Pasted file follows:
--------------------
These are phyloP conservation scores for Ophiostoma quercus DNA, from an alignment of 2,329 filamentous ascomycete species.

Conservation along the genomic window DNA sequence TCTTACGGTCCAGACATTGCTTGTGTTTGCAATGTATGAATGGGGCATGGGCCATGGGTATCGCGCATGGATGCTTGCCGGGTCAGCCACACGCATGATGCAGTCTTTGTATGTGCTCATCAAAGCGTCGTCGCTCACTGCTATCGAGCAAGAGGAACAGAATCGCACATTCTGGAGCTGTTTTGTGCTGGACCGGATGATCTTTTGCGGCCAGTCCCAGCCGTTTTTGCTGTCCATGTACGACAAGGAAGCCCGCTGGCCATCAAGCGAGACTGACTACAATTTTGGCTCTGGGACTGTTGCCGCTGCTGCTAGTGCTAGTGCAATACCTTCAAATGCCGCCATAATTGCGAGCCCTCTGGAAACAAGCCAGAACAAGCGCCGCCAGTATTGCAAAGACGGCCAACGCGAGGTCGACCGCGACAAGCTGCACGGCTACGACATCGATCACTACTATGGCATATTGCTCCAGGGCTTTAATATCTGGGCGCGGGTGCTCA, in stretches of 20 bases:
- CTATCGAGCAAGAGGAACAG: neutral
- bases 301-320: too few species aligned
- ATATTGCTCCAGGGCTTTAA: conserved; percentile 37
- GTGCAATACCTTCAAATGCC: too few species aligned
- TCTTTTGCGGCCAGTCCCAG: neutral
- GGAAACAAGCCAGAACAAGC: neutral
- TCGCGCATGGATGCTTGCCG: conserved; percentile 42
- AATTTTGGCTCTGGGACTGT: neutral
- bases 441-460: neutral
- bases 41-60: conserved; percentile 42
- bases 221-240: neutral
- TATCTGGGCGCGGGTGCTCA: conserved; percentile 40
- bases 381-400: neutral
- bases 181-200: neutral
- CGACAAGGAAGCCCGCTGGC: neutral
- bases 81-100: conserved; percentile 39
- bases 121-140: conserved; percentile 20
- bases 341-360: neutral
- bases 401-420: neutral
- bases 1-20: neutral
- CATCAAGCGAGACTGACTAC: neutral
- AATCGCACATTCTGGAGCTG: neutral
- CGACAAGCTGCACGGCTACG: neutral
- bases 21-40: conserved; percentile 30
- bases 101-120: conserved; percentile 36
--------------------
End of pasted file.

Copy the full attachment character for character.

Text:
These are phyloP conservation scores for Ophiostoma quercus DNA, from an alignment of 2,329 filamentous ascomycete species.

Conservation along the genomic window DNA sequence TCTTACGGTCCAGACATTGCTTGTGTTTGCAATGTATGAATGGGGCATGGGCCATGGGTATCGCGCATGGATGCTTGCCGGGTCAGCCACACGCATGATGCAGTCTTTGTATGTGCTCATCAAAGCGTCGTCGCTCACTGCTATCGAGCAAGAGGAACAGAATCGCACATTCTGGAGCTGTTTTGTGCTGGACCGGATGATCTTTTGCGGCCAGTCCCAGCCGTTTTTGCTGTCCATGTACGACAAGGAAGCCCGCTGGCCATCAAGCGAGACTGACTACAATTTTGGCTCTGGGACTGTTGCCGCTGCTGCTAGTGCTAGTGCAATACCTTCAAATGCCGCCATAATTGCGAGCCCTCTGGAAACAAGCCAGAACAAGCGCCGCCAGTATTGCAAAGACGGCCAACGCGAGGTCGACCGCGACAAGCTGCACGGCTACGACATCGATCACTACTATGGCATATTGCTCCAGGGCTTTAATATCTGGGCGCGGGTGCTCA, in stretches of 20 bases:
- CTATCGAGCAAGAGGAACAG: neutral
- bases 301-320: too few species aligned
- ATATTGCTCCAGGGCTTTAA: conserved; percentile 37
- GTGCAATACCTTCAAATGCC: too few species aligned
- TCTTTTGCGGCCAGTCCCAG: neutral
- GGAAACAAGCCAGAACAAGC: neutral
- TCGCGCATGGATGCTTGCCG: conserved; percentile 42
- AATTTTGGCTCTGGGACTGT: neutral
- bases 441-460: neutral
- bases 41-60: conserved; percentile 42
- bases 221-240: neutral
- TATCTGGGCGCGGGTGCTCA: conserved; percentile 40
- bases 381-400: neutral
- bases 181-200: neutral
- CGACAAGGAAGCCCGCTGGC: neutral
- bases 81-100: conserved; percentile 39
- bases 121-140: conserved; percentile 20
- bases 341-360: neutral
- bases 401-420: neutral
- bases 1-20: neutral
- CATCAAGCGAGACTGACTAC: neutral
- AATCGCACATTCTGGAGCTG: neutral
- CGACAAGCTGCACGGCTACG: neutral
- bases 21-40: conserved; percentile 30
- bases 101-120: conserved; percentile 36